Coal mine dust is generated in the course of mining operations through blasting, drilling, loading, crushing, pulverising, the excavation of coal seams and handling of coal, in both underground and surface coal mines. 

Carbon compounds are commonly found together with crystalline silica, typically in the form of quartz, in the rock surrounding the coal seams and in the coal itself. The dust is also mixed with diesel particulates and stone dusts such as crushed limestone, which is used in the coal mining environment.

“Coal mine dust results in certain chronic lung diseases collectively known as coal mine dust lung disease (CMDLD), including the following two main types of disease, which are relevant to this application: pneumoconiosis, and chronic obstructive pulmonary disease (COPD),” Spoor said.

“This burden of coal mine dust lung disease has been borne by those who can least afford it, and who have historically been excluded from legal redress because of their vulnerable and marginalised position in society. This is especially so for black and coloured mineworkers who suffered the dehumanising impact of systemic and institutionalised racism under apartheid.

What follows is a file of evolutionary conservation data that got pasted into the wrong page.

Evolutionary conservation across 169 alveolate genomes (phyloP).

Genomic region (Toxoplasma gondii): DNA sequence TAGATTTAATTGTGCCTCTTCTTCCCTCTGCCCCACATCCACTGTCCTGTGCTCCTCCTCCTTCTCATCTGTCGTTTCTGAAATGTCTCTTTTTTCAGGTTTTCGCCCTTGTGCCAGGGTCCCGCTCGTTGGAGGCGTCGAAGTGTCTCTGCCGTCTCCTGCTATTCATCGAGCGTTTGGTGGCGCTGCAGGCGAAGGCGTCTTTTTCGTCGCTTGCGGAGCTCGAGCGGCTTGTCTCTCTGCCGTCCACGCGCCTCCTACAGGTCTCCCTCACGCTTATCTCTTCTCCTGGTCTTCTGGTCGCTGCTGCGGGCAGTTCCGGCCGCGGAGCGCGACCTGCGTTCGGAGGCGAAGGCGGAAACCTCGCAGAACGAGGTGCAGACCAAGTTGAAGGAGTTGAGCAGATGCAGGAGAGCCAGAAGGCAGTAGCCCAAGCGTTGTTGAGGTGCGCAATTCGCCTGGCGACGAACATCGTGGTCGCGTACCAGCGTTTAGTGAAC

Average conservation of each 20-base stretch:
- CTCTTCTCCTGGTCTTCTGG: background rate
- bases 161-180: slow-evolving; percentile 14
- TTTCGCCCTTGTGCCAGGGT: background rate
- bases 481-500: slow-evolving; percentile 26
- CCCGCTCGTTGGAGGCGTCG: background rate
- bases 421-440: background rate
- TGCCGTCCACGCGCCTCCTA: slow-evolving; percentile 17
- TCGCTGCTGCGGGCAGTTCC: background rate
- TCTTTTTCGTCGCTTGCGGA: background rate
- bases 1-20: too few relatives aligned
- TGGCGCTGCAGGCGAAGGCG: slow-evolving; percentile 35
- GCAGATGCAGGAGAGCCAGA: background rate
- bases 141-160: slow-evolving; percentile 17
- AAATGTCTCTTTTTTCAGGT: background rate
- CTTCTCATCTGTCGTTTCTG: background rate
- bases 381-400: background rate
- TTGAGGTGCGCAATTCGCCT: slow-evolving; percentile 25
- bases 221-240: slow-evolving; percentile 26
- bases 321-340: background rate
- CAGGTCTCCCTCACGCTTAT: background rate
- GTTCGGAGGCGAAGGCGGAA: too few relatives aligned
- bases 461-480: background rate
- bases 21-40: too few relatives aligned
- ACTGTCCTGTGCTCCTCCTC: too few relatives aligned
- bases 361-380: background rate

“That racism informed the operations and occupational health systems on South Africa’s coal mines. The migrant labour system also ensured that the costs of CMDLD were kept hidden and externalised away from the mining industry, to be borne by black and coloured mineworkers, their families and rural communities.